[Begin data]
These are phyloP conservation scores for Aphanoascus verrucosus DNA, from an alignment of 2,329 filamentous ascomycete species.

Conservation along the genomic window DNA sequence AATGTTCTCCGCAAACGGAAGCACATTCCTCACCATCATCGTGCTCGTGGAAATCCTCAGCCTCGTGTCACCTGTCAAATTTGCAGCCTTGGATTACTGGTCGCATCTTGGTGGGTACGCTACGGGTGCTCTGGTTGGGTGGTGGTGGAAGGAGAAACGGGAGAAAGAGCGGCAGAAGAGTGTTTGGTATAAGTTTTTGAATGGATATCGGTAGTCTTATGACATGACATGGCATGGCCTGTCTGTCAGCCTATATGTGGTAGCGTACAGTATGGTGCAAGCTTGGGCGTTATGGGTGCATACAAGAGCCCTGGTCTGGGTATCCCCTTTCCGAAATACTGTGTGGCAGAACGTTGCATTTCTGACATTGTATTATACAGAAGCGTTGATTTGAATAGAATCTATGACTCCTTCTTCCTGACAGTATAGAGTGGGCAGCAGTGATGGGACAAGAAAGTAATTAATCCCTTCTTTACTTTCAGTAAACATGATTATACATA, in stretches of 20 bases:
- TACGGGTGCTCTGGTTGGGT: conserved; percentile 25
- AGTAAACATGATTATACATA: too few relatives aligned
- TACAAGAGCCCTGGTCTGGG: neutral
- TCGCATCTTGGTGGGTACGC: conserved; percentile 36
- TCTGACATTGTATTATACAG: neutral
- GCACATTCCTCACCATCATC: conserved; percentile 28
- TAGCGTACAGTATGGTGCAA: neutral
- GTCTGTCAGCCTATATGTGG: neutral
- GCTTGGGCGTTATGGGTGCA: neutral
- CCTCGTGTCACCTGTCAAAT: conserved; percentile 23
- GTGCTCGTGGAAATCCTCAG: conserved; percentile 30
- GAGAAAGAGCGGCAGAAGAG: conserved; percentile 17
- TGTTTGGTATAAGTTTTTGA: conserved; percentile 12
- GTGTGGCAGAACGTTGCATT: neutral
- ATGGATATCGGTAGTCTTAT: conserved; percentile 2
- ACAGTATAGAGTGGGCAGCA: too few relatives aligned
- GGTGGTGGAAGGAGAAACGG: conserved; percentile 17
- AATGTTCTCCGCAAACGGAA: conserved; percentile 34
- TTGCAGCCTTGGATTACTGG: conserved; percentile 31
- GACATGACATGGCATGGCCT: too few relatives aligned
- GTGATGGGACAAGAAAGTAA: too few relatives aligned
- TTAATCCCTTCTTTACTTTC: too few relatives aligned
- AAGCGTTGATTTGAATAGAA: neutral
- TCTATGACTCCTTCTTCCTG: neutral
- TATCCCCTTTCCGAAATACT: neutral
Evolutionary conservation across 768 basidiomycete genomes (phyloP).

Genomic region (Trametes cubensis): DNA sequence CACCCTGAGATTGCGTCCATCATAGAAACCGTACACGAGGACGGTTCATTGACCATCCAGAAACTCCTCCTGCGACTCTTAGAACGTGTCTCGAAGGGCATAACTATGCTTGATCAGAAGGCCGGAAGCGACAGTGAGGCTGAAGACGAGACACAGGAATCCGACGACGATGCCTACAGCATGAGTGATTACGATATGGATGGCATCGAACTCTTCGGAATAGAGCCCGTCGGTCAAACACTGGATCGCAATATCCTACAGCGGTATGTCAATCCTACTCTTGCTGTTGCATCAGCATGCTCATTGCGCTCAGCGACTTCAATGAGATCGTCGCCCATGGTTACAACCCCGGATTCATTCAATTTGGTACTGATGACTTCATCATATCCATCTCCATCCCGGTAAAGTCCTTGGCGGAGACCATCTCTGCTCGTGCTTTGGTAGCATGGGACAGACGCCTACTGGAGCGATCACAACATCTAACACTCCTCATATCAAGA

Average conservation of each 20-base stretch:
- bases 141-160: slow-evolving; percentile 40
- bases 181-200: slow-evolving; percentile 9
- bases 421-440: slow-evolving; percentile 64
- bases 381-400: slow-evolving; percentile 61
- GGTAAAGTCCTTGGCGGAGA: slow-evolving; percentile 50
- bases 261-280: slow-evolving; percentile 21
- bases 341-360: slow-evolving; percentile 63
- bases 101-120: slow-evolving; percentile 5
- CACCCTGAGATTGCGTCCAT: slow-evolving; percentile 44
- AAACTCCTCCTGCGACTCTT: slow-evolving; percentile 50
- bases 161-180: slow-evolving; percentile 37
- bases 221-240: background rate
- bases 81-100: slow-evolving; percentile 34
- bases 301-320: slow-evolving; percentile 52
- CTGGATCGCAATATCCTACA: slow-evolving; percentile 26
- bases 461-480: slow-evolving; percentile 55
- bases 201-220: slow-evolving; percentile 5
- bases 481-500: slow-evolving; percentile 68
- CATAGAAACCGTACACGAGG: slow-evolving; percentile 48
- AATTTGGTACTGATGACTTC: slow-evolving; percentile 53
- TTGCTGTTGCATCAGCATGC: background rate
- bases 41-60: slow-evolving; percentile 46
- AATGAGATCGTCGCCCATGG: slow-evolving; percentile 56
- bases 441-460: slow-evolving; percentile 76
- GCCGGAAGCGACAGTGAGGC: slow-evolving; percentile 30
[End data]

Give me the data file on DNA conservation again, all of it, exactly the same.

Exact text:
These are phyloP conservation scores for Aphanoascus verrucosus DNA, from an alignment of 2,329 filamentous ascomycete species.

Conservation along the genomic window DNA sequence AATGTTCTCCGCAAACGGAAGCACATTCCTCACCATCATCGTGCTCGTGGAAATCCTCAGCCTCGTGTCACCTGTCAAATTTGCAGCCTTGGATTACTGGTCGCATCTTGGTGGGTACGCTACGGGTGCTCTGGTTGGGTGGTGGTGGAAGGAGAAACGGGAGAAAGAGCGGCAGAAGAGTGTTTGGTATAAGTTTTTGAATGGATATCGGTAGTCTTATGACATGACATGGCATGGCCTGTCTGTCAGCCTATATGTGGTAGCGTACAGTATGGTGCAAGCTTGGGCGTTATGGGTGCATACAAGAGCCCTGGTCTGGGTATCCCCTTTCCGAAATACTGTGTGGCAGAACGTTGCATTTCTGACATTGTATTATACAGAAGCGTTGATTTGAATAGAATCTATGACTCCTTCTTCCTGACAGTATAGAGTGGGCAGCAGTGATGGGACAAGAAAGTAATTAATCCCTTCTTTACTTTCAGTAAACATGATTATACATA, in stretches of 20 bases:
- TACGGGTGCTCTGGTTGGGT: conserved; percentile 25
- AGTAAACATGATTATACATA: too few relatives aligned
- TACAAGAGCCCTGGTCTGGG: neutral
- TCGCATCTTGGTGGGTACGC: conserved; percentile 36
- TCTGACATTGTATTATACAG: neutral
- GCACATTCCTCACCATCATC: conserved; percentile 28
- TAGCGTACAGTATGGTGCAA: neutral
- GTCTGTCAGCCTATATGTGG: neutral
- GCTTGGGCGTTATGGGTGCA: neutral
- CCTCGTGTCACCTGTCAAAT: conserved; percentile 23
- GTGCTCGTGGAAATCCTCAG: conserved; percentile 30
- GAGAAAGAGCGGCAGAAGAG: conserved; percentile 17
- TGTTTGGTATAAGTTTTTGA: conserved; percentile 12
- GTGTGGCAGAACGTTGCATT: neutral
- ATGGATATCGGTAGTCTTAT: conserved; percentile 2
- ACAGTATAGAGTGGGCAGCA: too few relatives aligned
- GGTGGTGGAAGGAGAAACGG: conserved; percentile 17
- AATGTTCTCCGCAAACGGAA: conserved; percentile 34
- TTGCAGCCTTGGATTACTGG: conserved; percentile 31
- GACATGACATGGCATGGCCT: too few relatives aligned
- GTGATGGGACAAGAAAGTAA: too few relatives aligned
- TTAATCCCTTCTTTACTTTC: too few relatives aligned
- AAGCGTTGATTTGAATAGAA: neutral
- TCTATGACTCCTTCTTCCTG: neutral
- TATCCCCTTTCCGAAATACT: neutral
Evolutionary conservation across 768 basidiomycete genomes (phyloP).

Genomic region (Trametes cubensis): DNA sequence CACCCTGAGATTGCGTCCATCATAGAAACCGTACACGAGGACGGTTCATTGACCATCCAGAAACTCCTCCTGCGACTCTTAGAACGTGTCTCGAAGGGCATAACTATGCTTGATCAGAAGGCCGGAAGCGACAGTGAGGCTGAAGACGAGACACAGGAATCCGACGACGATGCCTACAGCATGAGTGATTACGATATGGATGGCATCGAACTCTTCGGAATAGAGCCCGTCGGTCAAACACTGGATCGCAATATCCTACAGCGGTATGTCAATCCTACTCTTGCTGTTGCATCAGCATGCTCATTGCGCTCAGCGACTTCAATGAGATCGTCGCCCATGGTTACAACCCCGGATTCATTCAATTTGGTACTGATGACTTCATCATATCCATCTCCATCCCGGTAAAGTCCTTGGCGGAGACCATCTCTGCTCGTGCTTTGGTAGCATGGGACAGACGCCTACTGGAGCGATCACAACATCTAACACTCCTCATATCAAGA

Average conservation of each 20-base stretch:
- bases 141-160: slow-evolving; percentile 40
- bases 181-200: slow-evolving; percentile 9
- bases 421-440: slow-evolving; percentile 64
- bases 381-400: slow-evolving; percentile 61
- GGTAAAGTCCTTGGCGGAGA: slow-evolving; percentile 50
- bases 261-280: slow-evolving; percentile 21
- bases 341-360: slow-evolving; percentile 63
- bases 101-120: slow-evolving; percentile 5
- CACCCTGAGATTGCGTCCAT: slow-evolving; percentile 44
- AAACTCCTCCTGCGACTCTT: slow-evolving; percentile 50
- bases 161-180: slow-evolving; percentile 37
- bases 221-240: background rate
- bases 81-100: slow-evolving; percentile 34
- bases 301-320: slow-evolving; percentile 52
- CTGGATCGCAATATCCTACA: slow-evolving; percentile 26
- bases 461-480: slow-evolving; percentile 55
- bases 201-220: slow-evolving; percentile 5
- bases 481-500: slow-evolving; percentile 68
- CATAGAAACCGTACACGAGG: slow-evolving; percentile 48
- AATTTGGTACTGATGACTTC: slow-evolving; percentile 53
- TTGCTGTTGCATCAGCATGC: background rate
- bases 41-60: slow-evolving; percentile 46
- AATGAGATCGTCGCCCATGG: slow-evolving; percentile 56
- bases 441-460: slow-evolving; percentile 76
- GCCGGAAGCGACAGTGAGGC: slow-evolving; percentile 30